Introduction to Weather and Climate

I.     Course Prefix/Number: EAS 105

       Course Name: Introduction to Weather and Climate

       Credits: 3 (3 lecture; 0 lab)

II.    Prerequisite

None

III.   Course (Catalog) Description

Course introduces weather and climate. Topics include atmospheric processes, elements of weather, and a survey of world climates.

IV.   Learning Objectives

After successfully completing this course, a student should be able to:

  1. Describe the basic elements of weather and climate.
  2. Reproduce the spatial distribution of climatic zones.
  3. Summarize the mechanisms for and evidence of climatic change.
  4. Differentiate between facts and opinions regarding climate change.
  5. Gather, analyze, and interpret basic weather/climate data.
  6. Define atmospheric problems and construct a hypothesis to explain the cause.
  7. Explain how weather and climate impact human activities and how humans are modifying weather and climate.
  8. Work effectively with people of diverse backgrounds, both individually and in groups. 
  9. Communicate effectively in writing or speech.

V.    Academic Integrity and Student Conduct

Students and employees at Oakton Community College are required to demonstrate academic integrity and follow Oakton's Code of Academic Conduct. This code prohibits:

• cheating,
• plagiarism (turning in work not written by you, or lacking proper citation),
• falsification and fabrication (lying or distorting the truth),
• helping others to cheat,
• unauthorized changes on official documents,
• pretending to be someone else or having someone else pretend to be you,
• making or accepting bribes, special favors, or threats, and
• any other behavior that violates academic integrity.

There are serious consequences to violations of the academic integrity policy. Oakton's policies and procedures provide students a fair hearing if a complaint is made against you. If you are found to have violated the policy, the minimum penalty is failure on the assignment and, a disciplinary record will be established and kept on file in the office of the Vice President for Student Affairs for a period of 3 years.

Please review the Code of Academic Conduct and the Code of Student Conduct, both located online at
www.oakton.edu/studentlife/student-handbook.pdf

VI.   Sequence of Topics

  • Introduction to the Atmosphere
  • Heating of Earth’s Surface and Atmosphere
  • Temperature
  • Moisture and Atmospheric Stability
  • Forms of Condensation and Precipitation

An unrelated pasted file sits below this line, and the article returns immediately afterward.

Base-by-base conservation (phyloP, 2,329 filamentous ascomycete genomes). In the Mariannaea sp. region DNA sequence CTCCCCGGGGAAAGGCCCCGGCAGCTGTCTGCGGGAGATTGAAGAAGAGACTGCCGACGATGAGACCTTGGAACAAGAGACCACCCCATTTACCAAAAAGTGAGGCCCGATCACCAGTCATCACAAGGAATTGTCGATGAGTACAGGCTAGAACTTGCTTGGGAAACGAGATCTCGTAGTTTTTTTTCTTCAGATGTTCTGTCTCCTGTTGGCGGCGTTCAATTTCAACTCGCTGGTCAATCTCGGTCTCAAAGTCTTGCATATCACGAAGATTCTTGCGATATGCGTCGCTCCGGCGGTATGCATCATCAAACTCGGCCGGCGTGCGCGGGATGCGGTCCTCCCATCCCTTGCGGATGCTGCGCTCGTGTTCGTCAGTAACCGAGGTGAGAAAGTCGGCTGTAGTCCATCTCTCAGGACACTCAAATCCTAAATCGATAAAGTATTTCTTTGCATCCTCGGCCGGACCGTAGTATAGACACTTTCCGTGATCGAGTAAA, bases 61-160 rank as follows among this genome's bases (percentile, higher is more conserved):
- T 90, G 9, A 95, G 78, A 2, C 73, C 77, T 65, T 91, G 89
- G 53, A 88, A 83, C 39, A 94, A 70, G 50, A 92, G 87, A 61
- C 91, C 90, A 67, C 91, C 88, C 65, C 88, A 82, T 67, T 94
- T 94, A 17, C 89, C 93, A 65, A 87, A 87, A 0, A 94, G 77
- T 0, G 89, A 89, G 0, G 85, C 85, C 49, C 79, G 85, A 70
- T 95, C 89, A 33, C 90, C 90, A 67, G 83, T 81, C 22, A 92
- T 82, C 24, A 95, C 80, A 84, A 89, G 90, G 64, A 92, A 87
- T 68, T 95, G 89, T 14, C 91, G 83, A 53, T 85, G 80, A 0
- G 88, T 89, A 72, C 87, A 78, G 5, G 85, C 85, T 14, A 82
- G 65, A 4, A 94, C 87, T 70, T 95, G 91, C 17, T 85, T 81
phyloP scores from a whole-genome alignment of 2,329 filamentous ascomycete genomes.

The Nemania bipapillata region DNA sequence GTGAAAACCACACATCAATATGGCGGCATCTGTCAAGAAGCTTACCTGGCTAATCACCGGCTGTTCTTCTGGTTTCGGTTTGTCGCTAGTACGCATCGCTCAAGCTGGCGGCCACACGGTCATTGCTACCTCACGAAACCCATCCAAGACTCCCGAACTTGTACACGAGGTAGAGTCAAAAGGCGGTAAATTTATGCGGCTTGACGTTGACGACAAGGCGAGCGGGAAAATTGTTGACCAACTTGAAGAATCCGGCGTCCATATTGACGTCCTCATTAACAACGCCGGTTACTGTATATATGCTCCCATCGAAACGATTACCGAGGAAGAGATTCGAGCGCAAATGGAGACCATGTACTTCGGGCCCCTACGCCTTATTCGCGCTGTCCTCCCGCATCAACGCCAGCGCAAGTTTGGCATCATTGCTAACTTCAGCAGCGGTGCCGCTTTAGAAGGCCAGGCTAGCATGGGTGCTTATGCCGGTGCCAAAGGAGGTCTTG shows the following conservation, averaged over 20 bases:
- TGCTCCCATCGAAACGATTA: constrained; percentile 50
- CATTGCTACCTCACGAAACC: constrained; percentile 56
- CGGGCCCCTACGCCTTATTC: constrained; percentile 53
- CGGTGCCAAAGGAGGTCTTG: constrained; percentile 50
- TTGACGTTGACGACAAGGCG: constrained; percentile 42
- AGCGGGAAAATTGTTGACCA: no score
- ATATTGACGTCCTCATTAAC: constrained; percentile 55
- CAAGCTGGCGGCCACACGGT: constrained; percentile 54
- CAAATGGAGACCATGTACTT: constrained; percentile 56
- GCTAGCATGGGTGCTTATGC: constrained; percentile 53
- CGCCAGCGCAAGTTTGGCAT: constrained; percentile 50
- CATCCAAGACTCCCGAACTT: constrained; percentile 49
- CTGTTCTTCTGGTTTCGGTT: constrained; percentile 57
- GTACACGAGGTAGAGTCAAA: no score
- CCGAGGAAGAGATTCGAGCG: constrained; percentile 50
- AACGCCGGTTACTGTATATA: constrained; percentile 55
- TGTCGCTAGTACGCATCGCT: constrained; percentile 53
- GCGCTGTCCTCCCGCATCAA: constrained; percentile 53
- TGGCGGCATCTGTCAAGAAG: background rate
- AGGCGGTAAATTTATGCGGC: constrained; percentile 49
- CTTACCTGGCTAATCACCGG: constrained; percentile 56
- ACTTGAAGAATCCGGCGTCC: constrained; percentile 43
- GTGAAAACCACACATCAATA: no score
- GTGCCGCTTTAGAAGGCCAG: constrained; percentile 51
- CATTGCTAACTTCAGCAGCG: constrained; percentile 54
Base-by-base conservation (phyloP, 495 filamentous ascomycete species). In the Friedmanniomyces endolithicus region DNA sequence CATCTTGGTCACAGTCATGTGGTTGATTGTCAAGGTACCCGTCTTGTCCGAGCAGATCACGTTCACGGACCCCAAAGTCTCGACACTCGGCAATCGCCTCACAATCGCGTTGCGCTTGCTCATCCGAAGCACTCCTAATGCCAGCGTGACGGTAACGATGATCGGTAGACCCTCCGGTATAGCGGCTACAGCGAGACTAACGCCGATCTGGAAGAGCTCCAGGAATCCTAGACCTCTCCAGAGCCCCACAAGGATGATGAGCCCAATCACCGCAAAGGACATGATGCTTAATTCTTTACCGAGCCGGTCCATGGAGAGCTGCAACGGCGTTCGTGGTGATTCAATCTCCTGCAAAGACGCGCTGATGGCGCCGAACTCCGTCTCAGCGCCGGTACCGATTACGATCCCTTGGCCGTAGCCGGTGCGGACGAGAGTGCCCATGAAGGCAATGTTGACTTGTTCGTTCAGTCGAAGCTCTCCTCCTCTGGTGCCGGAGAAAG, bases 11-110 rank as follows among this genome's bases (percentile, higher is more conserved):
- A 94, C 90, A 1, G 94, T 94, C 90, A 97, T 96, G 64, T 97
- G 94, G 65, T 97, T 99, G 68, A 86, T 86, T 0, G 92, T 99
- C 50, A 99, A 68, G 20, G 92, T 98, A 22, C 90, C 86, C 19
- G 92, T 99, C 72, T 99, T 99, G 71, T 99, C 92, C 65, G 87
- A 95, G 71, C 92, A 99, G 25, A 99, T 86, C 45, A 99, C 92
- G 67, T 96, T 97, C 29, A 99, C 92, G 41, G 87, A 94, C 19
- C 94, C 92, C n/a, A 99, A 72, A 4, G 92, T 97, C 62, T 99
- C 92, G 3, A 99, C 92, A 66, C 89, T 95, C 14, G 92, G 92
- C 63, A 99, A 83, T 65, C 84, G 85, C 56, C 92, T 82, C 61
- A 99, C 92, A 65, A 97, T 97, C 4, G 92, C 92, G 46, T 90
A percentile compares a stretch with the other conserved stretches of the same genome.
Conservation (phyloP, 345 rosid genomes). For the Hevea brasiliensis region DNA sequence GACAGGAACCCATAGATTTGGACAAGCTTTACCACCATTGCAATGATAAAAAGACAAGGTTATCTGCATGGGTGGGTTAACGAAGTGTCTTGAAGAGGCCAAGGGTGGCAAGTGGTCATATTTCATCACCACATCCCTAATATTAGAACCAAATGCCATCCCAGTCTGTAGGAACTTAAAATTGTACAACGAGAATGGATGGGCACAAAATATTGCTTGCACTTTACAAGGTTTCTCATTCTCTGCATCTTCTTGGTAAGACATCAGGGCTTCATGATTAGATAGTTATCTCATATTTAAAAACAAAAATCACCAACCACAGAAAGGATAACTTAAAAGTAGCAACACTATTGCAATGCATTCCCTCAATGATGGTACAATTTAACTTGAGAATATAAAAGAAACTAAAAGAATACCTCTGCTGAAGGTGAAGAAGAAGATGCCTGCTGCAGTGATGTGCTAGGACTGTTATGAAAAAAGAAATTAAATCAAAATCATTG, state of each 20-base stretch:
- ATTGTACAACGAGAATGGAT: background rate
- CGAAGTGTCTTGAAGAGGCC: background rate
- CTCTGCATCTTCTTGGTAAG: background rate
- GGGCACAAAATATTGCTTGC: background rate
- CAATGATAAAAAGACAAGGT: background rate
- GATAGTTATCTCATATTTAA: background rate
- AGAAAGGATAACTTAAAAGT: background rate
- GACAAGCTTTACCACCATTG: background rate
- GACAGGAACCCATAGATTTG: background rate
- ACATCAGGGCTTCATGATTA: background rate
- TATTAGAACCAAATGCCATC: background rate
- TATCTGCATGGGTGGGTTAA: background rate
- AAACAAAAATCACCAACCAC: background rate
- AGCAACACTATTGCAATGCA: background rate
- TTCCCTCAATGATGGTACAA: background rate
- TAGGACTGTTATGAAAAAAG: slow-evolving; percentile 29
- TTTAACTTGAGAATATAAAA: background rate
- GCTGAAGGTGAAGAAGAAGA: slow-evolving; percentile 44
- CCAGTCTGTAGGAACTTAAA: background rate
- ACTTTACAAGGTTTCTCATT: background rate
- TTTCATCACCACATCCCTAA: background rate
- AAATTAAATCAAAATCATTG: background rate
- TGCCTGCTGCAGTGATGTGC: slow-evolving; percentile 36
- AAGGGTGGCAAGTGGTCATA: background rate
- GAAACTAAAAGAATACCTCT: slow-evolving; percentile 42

• Air Pressure and Winds
  • Circulation of the Atmosphere
  • Air Masses
  • Weather Patterns
  • Severe Weather
  • Weather Analysis and Forecasting
  • Air Pollution
  • The Changing Climate
  • World Climates

VII.  Methods of Instruction

Instructional methods may include, but are not necessarily limited to:

  • Assigned readings
  • Lecture
  • Discussion
  • Field trips
  • Lab exercises
  • Case studies
  • Field demonstrations
  • Video clips
  • Web activities and links
  • Debates
  • Application assignments

*Course may be offered in a face-to-face or hybrid format.


Course may be taught as face-to-face, hybrid or online course.

VIII. Course Practices Required

Required course practices are to be established by the instructor.  Completion of lab exercises is required. Course may be taught as face-to-face, hybrid or online course.


 

IX.   Instructional Materials

Note: Current textbook information for each course and section is available on Oakton's Schedule of Classes.

Textbook:  Atmosphere:  An Introduction to Meteorology, Lutgens, Tarbuck, and Tasa, 12th Edition, Prentice Hall.

X.    Methods of Evaluating Student Progress

Evaluation of student learning is established by the instructor and may include, but is not limited to:

  • Quizzes
  • Exams
  • Research Papers
  • Class Participation
  • Laboratory Reports
  • Oral Presentations
  • Application Assignments
  • Field Journals

XI.   Other Course Information

Attendance and other policies are established by individual instructors.

If you have a documented learning, psychological, or physical disability you may be entitled to reasonable academic accommodations or services. To request accommodations or services, contact the Access and Disability Resource Center at the Des Plaines or Skokie campus. All students are expected to fulfill essential course requirements. The College will not waive any essential skill or requirement of a course or degree program.

Oakton Community College is committed to maintaining a campus environment emphasizing the dignity and worth of all members of the community, and complies with all federal and state Title IX requirements.

Resources and support for
  • pregnancy-related and parenting accommodations; and
  • victims of sexual misconduct
can be found at www.oakton.edu/title9/.

Resources and support for LGBTQ+ students can be found at www.oakton.edu/lgbtq.